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WHAT are the "monopoly privileges for road operators" of which Mr. D. L. Munby, reader in the economics and organization of transport at Oxford University, spoke in his paper to the Royal Society of Arts last week? He implied that they were conferred by the licensing systems for passenger and goods transport. which were "quite out of tune with the anti-monopoly legislation of the post-war world of full employment."
Hauliers would like to know what monopoly they enjoy when C-licensees are, quite rightly, allowed to run and increase their fleets at will, whilst the railways are able to use subsidies from the Exchequer to reinforce rates so low that no road operator could hope to compete with them. Bus operators similarly face growing competition from private transport, much of which is being run illegally to abstract traffic from licensed -services.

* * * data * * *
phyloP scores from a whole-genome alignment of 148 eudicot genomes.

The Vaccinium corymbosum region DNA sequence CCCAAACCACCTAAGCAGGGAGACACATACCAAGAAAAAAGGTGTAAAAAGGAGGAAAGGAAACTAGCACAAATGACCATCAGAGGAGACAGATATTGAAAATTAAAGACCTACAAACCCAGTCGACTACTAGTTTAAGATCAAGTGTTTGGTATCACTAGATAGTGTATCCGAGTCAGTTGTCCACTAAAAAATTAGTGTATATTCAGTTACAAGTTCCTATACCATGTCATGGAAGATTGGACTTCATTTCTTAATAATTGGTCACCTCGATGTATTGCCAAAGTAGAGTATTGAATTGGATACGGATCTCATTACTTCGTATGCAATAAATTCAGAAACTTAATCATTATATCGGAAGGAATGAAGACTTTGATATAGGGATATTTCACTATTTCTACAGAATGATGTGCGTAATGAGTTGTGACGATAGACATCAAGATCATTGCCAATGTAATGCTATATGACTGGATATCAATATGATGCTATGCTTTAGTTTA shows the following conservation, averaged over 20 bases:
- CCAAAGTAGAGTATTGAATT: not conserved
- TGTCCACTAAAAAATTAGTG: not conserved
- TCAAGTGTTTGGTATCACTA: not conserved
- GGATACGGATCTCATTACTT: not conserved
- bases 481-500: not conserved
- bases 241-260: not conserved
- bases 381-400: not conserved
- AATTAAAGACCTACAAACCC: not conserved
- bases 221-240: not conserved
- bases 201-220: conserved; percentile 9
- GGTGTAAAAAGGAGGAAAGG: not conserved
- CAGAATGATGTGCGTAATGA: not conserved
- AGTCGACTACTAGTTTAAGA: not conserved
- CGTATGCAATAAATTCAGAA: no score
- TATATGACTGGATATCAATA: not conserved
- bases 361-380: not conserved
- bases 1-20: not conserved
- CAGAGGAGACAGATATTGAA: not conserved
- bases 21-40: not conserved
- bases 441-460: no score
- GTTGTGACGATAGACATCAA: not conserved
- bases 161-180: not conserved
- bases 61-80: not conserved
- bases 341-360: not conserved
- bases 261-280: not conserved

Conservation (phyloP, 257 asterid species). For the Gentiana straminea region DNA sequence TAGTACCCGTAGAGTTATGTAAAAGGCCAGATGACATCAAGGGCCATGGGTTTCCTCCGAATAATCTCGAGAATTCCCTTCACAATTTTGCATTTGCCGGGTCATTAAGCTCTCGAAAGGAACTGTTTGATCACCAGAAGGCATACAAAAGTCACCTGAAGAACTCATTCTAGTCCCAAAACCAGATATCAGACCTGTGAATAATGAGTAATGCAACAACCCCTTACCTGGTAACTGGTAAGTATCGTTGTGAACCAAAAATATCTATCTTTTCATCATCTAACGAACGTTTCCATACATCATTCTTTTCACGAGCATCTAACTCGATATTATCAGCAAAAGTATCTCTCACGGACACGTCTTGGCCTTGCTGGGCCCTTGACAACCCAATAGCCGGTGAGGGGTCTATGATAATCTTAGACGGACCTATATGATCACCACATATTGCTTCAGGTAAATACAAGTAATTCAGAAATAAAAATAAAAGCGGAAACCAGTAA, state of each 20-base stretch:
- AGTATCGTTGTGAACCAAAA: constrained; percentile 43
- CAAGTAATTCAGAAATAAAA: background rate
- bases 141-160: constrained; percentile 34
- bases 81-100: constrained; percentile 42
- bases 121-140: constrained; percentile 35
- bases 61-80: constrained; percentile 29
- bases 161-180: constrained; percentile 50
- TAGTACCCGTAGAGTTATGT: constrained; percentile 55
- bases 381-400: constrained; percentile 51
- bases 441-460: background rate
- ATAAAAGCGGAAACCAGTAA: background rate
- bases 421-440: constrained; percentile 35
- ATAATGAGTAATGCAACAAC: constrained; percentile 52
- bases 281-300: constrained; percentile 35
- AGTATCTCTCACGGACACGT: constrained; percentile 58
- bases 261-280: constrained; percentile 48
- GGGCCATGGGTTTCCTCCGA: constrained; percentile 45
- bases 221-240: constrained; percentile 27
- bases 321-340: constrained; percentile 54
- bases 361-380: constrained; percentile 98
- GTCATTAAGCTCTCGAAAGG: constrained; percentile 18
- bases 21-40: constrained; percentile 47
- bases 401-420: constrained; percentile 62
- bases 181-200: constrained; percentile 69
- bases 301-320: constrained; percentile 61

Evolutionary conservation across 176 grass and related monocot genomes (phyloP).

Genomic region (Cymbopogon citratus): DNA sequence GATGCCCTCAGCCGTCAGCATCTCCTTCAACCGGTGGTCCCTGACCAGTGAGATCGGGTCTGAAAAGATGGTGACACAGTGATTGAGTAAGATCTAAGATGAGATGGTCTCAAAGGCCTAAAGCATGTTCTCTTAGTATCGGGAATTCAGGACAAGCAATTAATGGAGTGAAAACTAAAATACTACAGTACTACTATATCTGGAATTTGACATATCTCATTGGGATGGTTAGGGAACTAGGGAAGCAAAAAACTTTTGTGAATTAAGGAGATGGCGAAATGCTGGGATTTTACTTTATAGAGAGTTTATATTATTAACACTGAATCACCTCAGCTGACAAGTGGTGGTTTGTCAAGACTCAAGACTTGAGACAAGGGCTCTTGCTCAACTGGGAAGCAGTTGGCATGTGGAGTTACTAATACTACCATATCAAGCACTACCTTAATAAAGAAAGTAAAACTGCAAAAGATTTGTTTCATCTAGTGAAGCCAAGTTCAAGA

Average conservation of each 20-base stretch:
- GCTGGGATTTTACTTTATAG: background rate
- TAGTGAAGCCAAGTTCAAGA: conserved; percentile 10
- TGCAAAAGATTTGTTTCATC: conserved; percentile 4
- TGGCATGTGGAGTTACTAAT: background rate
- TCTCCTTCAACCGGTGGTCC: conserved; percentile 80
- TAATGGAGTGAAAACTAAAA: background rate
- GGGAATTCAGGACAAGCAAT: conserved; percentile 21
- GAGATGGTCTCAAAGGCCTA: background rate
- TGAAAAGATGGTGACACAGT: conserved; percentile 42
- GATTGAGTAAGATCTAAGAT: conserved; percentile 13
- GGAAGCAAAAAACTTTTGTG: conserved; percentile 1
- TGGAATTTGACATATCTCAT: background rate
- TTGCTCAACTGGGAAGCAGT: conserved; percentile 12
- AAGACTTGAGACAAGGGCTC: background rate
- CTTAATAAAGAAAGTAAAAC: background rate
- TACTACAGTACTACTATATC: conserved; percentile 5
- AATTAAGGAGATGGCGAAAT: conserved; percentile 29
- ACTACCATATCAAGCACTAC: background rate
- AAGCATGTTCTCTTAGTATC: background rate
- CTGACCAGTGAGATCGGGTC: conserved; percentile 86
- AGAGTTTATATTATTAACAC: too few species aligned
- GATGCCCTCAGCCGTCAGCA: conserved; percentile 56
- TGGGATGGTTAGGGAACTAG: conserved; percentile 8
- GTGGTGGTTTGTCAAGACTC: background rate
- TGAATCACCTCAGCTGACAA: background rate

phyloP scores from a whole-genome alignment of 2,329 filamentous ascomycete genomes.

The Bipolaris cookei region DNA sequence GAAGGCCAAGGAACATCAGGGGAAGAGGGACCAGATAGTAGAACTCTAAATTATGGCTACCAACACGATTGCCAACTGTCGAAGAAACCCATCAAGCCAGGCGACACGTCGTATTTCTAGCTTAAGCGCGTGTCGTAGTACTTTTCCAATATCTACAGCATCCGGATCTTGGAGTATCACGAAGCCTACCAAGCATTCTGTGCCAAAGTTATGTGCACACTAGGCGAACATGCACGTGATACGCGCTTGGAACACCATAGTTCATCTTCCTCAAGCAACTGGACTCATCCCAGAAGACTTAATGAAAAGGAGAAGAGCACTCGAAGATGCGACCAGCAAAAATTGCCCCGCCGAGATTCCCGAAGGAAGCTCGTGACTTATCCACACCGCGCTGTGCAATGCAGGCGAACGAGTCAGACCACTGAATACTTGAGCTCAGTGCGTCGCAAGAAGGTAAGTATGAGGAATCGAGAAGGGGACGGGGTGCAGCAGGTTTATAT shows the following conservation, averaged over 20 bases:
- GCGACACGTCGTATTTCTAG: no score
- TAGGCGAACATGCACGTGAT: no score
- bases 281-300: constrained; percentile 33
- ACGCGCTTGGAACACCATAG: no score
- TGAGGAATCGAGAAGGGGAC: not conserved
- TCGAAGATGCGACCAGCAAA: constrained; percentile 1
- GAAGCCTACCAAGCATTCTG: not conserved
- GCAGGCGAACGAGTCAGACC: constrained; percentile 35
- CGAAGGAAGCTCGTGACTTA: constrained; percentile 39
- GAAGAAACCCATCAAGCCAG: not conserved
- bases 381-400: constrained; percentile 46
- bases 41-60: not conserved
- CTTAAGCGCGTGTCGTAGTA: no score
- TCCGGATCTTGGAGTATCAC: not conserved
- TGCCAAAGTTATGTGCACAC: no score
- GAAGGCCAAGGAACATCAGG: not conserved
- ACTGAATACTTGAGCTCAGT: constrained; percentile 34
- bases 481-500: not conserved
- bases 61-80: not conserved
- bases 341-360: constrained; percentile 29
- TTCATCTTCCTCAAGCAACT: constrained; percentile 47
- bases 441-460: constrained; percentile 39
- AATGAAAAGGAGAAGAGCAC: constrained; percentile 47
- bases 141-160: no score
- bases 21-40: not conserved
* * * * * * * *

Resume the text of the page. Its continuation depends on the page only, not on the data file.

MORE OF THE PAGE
But for the relative protection of licensing, and the principle of cross-subsidization of unremunerative facilities which Mr.. Munby seemed -to deplore, much essential public transport would cease to exist. It is true that the British transport system follows no logical, preconceived pattern. It has developed by accretion and is based on compromise—a typically British approach which seems best suited to our national character. If attempts were ever made to fashion charges by and to the transport operator to fit exactly the service provided or received, the result would be justice to all but probably satisfaction to no one.